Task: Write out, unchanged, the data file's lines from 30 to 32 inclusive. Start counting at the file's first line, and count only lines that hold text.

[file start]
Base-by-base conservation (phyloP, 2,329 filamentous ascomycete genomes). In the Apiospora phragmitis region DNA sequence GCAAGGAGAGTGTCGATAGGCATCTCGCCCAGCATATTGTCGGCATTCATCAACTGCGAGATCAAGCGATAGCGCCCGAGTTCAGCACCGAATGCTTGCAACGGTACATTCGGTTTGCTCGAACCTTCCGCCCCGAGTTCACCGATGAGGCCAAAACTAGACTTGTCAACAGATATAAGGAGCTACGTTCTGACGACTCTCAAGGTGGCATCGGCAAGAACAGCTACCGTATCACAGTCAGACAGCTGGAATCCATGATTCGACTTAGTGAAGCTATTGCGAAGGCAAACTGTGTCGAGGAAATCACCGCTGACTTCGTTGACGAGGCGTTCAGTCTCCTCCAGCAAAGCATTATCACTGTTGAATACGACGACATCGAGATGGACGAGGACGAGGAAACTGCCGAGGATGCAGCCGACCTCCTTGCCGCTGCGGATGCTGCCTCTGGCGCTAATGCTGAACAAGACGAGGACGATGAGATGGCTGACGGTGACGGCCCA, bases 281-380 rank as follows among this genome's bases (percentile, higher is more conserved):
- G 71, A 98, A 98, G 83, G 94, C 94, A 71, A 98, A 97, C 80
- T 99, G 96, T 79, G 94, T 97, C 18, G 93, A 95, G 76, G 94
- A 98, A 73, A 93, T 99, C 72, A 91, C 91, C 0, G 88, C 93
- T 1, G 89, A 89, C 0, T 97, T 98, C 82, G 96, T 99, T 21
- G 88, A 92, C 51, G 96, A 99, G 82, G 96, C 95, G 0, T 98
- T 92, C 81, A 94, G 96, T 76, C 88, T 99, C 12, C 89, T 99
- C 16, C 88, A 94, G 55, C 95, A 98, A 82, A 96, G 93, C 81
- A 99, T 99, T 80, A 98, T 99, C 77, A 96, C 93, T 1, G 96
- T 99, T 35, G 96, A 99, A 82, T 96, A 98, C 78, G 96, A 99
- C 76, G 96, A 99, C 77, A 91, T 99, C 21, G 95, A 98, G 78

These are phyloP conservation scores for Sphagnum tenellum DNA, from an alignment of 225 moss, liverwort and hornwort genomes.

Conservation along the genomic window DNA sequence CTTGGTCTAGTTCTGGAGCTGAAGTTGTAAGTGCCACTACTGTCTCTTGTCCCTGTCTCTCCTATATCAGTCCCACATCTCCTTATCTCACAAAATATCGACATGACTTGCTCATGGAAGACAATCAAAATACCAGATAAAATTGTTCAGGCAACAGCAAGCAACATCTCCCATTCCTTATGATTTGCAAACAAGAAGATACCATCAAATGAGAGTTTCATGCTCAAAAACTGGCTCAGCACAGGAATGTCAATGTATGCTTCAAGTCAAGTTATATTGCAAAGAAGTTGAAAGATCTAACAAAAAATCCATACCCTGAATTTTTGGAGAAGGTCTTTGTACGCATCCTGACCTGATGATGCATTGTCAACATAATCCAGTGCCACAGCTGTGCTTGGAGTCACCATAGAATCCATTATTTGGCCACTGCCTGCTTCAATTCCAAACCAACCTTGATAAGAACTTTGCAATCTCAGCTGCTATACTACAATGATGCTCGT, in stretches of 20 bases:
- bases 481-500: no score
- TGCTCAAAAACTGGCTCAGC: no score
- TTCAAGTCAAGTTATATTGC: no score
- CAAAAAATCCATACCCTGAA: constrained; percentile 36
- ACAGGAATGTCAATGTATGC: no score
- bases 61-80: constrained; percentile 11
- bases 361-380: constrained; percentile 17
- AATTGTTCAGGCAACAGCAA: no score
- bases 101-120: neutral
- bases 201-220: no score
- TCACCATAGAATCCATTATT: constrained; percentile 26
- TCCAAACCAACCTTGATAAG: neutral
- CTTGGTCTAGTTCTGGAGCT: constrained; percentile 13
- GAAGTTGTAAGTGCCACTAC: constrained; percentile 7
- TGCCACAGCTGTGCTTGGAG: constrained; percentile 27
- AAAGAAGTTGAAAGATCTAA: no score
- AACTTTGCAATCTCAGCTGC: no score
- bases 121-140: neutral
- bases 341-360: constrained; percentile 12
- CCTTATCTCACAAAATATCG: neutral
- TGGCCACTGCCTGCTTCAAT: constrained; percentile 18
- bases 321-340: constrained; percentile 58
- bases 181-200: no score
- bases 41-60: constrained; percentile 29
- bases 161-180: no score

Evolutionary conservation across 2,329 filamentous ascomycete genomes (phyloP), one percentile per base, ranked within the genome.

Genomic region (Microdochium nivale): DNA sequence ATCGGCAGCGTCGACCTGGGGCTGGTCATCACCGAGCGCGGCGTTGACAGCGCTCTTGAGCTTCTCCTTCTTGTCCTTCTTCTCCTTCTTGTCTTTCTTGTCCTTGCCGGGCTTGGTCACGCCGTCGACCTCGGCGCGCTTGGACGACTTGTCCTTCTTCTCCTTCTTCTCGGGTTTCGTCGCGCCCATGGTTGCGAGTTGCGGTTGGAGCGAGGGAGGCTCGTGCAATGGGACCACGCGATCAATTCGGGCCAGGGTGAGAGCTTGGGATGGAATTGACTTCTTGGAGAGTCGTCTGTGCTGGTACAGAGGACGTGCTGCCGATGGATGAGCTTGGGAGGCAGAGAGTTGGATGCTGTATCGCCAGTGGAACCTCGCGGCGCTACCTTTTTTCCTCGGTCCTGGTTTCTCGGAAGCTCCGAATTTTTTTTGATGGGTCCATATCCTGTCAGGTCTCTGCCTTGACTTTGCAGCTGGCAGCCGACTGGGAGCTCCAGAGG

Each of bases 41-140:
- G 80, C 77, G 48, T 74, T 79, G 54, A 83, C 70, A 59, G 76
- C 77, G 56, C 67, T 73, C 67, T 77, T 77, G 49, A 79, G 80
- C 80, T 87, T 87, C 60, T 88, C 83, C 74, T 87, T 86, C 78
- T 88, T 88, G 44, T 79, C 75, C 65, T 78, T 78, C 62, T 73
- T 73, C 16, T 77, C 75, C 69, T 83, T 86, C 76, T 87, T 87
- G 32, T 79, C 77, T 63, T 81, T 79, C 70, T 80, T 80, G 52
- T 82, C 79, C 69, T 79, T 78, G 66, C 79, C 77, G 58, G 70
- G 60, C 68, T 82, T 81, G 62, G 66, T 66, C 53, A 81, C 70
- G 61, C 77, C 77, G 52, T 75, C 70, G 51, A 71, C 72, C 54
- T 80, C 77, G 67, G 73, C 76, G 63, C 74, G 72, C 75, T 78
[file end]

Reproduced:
- AACTTTGCAATCTCAGCTGC: no score
- bases 121-140: neutral
- bases 341-360: constrained; percentile 12